StoryCorps: From Factory To Classroom: A Worker, A Student — And A Mother Noramay Cadena left the factories where her parents worked to travel cross-country for school. Now with degrees from MIT, the engineer recalls her journey, with the daughter she raised along the way.
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From Factory To Classroom: A Worker, A Student — And A Mother

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From Factory To Classroom: A Worker, A Student — And A Mother

From Factory To Classroom: A Worker, A Student — And A Mother

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RENEE MONTAGNE, HOST:

Time again for StoryCorps. Today, a conversation between Noramay Cadena and her teenage daughter Chassitty Saldana. Noramay is a mechanical engineer with two degrees from MIT. Her parents, in Los Angeles, are factory workers. One summer, when Noramay was a teenager, they took her to work at a factory that makes bungee cords.

NORAMAY CADENA: A bell would ring in the morning and that meant it was time to start. And I spent eight hours a day putting hooks into bungee cords. I remember thinking, I don't like this place and I don't want to work here. I don't even like it that my parents work here. But it was my mom's way of showing me what my life would be like if I didn't do anything different. You were born my senior year. So the day I made the decision that I was going to move 3,000 miles away from home with you to go to college, no other time in my life have I been as brave as that day.

CHASSITTY SALDANA: So while you were at MIT, did it ever bother you that you were different from other students because you had me?

CADENA: Yeah, it wasn't easy. My rule was to spend the evening with you. Soon as you went to sleep, I'd go work on my homework. And sometimes I slept and sometimes I didn't, but it was really important for me that you felt your day was as normal as all your other friends at the daycare center.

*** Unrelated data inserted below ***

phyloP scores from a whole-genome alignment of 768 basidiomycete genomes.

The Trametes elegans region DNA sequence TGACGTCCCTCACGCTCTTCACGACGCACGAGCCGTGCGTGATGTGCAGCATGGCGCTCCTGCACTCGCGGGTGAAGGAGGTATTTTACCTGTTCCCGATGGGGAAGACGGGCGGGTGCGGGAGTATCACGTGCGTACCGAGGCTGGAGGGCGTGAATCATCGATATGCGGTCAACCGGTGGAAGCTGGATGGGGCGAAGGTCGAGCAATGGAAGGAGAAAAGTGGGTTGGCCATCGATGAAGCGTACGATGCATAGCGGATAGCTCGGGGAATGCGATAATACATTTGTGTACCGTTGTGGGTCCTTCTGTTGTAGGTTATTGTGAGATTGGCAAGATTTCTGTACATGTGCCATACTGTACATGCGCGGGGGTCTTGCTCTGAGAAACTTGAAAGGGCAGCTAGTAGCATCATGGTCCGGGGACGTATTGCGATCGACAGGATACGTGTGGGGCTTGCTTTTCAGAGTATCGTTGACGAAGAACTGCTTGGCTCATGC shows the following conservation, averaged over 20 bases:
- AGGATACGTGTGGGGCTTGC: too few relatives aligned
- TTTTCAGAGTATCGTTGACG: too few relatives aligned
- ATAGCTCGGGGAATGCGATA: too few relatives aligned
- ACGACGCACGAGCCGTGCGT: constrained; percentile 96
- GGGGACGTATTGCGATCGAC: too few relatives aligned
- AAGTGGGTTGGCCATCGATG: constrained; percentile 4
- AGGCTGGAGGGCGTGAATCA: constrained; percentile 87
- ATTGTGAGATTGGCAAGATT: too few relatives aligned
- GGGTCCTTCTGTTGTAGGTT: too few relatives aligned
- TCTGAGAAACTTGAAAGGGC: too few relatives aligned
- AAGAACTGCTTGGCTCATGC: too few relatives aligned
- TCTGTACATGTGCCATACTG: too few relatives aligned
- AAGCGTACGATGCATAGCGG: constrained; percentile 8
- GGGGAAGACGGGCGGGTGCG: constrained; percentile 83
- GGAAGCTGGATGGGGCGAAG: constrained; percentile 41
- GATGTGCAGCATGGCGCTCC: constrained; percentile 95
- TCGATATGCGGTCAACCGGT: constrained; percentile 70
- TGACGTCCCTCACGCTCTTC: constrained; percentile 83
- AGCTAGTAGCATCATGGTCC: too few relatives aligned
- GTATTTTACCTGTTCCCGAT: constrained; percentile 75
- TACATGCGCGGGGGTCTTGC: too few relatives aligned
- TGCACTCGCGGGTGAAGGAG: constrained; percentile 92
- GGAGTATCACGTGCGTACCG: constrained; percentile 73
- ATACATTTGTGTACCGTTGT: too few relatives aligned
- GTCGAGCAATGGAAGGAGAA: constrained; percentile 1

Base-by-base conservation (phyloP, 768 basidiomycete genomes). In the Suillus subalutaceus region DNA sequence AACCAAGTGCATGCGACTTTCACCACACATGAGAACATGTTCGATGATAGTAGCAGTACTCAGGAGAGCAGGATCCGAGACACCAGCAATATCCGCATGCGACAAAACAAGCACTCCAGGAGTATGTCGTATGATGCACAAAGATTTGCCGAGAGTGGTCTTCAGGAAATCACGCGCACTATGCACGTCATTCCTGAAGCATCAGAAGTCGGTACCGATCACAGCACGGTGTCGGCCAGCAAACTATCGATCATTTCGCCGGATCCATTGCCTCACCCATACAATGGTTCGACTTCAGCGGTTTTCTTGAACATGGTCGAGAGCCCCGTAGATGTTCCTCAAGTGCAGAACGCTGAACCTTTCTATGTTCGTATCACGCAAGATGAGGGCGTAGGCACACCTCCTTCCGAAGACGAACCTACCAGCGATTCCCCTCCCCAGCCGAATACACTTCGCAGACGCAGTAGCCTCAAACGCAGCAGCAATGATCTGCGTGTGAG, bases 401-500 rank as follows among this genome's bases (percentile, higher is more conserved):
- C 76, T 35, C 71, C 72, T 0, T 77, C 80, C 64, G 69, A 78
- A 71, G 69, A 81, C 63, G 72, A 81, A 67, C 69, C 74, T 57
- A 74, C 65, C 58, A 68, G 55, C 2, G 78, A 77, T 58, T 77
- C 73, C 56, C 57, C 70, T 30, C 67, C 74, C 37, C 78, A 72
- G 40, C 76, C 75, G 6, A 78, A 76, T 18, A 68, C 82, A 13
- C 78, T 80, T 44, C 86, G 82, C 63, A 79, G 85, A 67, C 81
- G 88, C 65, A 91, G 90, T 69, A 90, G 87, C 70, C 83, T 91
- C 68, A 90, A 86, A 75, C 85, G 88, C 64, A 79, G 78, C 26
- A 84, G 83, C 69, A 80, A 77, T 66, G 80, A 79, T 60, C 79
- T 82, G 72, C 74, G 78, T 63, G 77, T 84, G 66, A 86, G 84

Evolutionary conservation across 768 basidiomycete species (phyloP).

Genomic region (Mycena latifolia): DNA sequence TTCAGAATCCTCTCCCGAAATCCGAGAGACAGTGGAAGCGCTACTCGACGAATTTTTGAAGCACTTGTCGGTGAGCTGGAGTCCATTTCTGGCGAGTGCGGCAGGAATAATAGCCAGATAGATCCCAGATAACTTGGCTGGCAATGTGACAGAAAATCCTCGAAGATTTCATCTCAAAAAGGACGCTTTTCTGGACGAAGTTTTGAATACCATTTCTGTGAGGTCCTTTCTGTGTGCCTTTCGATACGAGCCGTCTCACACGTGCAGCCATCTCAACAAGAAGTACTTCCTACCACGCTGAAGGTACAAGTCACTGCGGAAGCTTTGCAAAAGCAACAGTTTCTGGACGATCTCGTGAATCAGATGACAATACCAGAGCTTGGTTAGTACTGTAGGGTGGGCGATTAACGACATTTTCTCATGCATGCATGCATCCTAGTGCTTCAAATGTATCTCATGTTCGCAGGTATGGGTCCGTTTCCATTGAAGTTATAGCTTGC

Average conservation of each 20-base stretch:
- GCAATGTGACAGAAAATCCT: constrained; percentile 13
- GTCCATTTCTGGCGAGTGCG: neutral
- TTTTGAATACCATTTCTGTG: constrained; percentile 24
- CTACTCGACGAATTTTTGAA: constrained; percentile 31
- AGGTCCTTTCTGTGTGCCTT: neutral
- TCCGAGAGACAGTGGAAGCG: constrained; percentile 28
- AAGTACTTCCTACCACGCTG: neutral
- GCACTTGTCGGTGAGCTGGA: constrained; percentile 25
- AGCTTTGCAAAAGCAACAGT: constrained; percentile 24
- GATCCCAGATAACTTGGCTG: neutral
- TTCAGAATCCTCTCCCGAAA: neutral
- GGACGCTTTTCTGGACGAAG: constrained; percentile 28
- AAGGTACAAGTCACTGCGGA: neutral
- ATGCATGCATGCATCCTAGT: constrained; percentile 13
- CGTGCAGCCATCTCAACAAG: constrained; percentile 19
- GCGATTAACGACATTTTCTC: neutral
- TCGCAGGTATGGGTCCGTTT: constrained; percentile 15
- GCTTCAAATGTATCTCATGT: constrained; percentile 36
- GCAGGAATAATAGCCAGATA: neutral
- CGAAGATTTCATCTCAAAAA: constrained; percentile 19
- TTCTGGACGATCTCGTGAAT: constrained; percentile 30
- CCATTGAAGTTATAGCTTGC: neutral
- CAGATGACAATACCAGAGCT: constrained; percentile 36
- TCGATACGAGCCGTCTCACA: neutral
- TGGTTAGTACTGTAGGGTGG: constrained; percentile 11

SALDANA: I remember this one time I was playing in the playground and I saw you come home, but you didn't come pick me up.

CADENA: Yeah, I remember that. There were times that I really needed a nap in between classes and so I would come home, and I would actually hide. I would get off the shuttle bus, and I'd run upstairs. It was just about my only quiet time.

SALDANA: Since I was little, we would have these projects that say, who's your role model? I would always put my mom because a lot of people said that you wouldn't graduate, but you did. You graduated MIT twice.

CADENA: (Laughter) We did. You were there, too. I know the last 17 years haven't been easy, but I wanted to set a great example for you. I remember during graduation, seeing how happy my parents were and feeling like I was Superwoman. It felt like the beginning of a new life for all of us and gave me this huge sense of hope for what you would do. You're going to do well, too.

SALDANA: I hope so. I've definitely learned it all from you.

MONTAGNE: That's Chassitty Saldana speaking to her mother, Noramay Cadena at StoryCorps in Los Angeles. During her career, Noramay has worked to improve conditions at factories like the ones where her parents still work. This interview will be archived at the American Folklife Center in the Library of Congress. You can hear more on the StoryCorps podcast. Get it on iTunes and at npr.org.

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